Viewpoint: Attention to Nanoscale Detail Leads to Brighter e-Beams

  • Alan S. Fisher, SLAC National Accelerator Laboratory, Menlo Park, CA 94025, USA
Physics 6, 17
Plasmons on a patterned surface can enhance the production of bright electron beams.
Figure 1: Schematic of an electron gun. The two cells form a resonant microwave cavity filled by radio-frequency (rf) power from a klystron tube. The photocathode emits electrons when illuminated by a laser pulse. The strong rf electric field on the cathode surface immediately accelerates and redirects the electrons. The field reverses polarity by the time they reach the second cell of the gun for additional acceleration. A pair of focusing solenoid magnets (not shown) surround the gun. The same aperture provides the exit for the electrons and the entrance for the laser light.Schematic of an electron gun. The two cells form a resonant microwave cavity filled by radio-frequency (rf) power from a klystron tube. The photocathode emits electrons when illuminated by a laser pulse. The strong rf electric field on the cathode su... Show more

Electron linear accelerators (linacs) used for the most demanding applications—x-ray free-electron lasers (FELs) and linear colliders—must deliver beams with high brightness. In such a beam, many electrons with a narrow spread of energies are bunched into a short pulse, resulting in a high peak current. Along each of the two axes transverse to the beam’s direction, the emittance, essentially the product of the size and the angular spread, must be small. The low transverse emittances allow the beam to be brought to a tight focus, while the high peak current enables coherent emission in an FEL or a high collision rate in a collider. Focusing a low-emittance beam might be compared to aiming the spray from a garden hose while sticking your thumb in the end.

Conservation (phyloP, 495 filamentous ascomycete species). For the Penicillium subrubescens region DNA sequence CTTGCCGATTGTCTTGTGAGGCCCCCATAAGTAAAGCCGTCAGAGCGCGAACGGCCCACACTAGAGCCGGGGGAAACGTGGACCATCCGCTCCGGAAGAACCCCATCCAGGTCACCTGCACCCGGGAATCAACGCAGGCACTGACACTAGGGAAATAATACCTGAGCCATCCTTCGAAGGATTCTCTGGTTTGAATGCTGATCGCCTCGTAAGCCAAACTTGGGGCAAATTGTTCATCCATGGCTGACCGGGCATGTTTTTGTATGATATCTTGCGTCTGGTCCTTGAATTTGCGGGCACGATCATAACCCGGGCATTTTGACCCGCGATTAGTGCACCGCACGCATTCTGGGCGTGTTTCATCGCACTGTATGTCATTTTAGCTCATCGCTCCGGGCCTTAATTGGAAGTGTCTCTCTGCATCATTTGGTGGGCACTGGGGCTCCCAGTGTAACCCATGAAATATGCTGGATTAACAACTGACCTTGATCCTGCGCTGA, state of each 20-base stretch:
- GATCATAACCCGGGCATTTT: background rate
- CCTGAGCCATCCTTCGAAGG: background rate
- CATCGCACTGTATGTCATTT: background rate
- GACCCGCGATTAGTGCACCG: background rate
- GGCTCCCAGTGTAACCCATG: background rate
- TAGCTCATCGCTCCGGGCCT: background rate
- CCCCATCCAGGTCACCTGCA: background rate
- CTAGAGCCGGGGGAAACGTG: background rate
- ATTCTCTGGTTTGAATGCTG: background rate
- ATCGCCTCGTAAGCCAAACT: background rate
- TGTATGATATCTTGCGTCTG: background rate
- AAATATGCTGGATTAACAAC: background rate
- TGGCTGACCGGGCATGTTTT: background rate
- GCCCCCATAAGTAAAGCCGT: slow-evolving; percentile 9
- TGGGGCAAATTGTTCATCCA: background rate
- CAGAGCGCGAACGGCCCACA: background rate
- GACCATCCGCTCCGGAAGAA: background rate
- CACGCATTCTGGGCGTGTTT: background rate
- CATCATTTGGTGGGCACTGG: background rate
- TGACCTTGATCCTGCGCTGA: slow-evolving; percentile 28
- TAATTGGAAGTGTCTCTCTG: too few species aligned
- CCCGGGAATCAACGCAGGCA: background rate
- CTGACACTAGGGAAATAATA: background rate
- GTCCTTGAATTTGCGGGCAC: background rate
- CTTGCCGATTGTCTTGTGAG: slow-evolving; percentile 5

Electron guns produce the brightest beams by striking a photoemitting surface, called a photocathode, with a fast laser pulse (Fig. 1). As we’ve known since Einstein explained the photoelectric effect [1], to eject electrons from the surface, the energy of the laser photons must exceed the work function of the material, which is typically in the ultraviolet (UV) range for metals. But fast lasers produce light in the infrared (IR), and converting IR to UV is inefficient. The thermal properties of laser materials ultimately limit the number of electron bunches per second. In Physical Review Letters, Aleksandr Polyakov, of Lawrence Berkeley National Laboratory in California, and colleagues demonstrate efficient photoemission using IR on a metal surface patterned with parallel grooves 100 nanometers (nm) apart [2]. In a related paper, Renkai Li of the University of California, Los Angeles, and colleagues demonstrate that a metal surface with another nanostructure—an array of nanoholes—produces a high-quality beam in a real photocathode electron gun [3]. Improving the efficiency of the conversion of laser energy into photoelectrons may lead to guns with a far higher pulse repetition rate, going from typically 100 hertz (Hz) now, to several kilohertz. A higher rate means more data for users. An x-ray FEL could be more like a synchrotron light source, with many users sharing a facility and making measurements at their most efficient rate.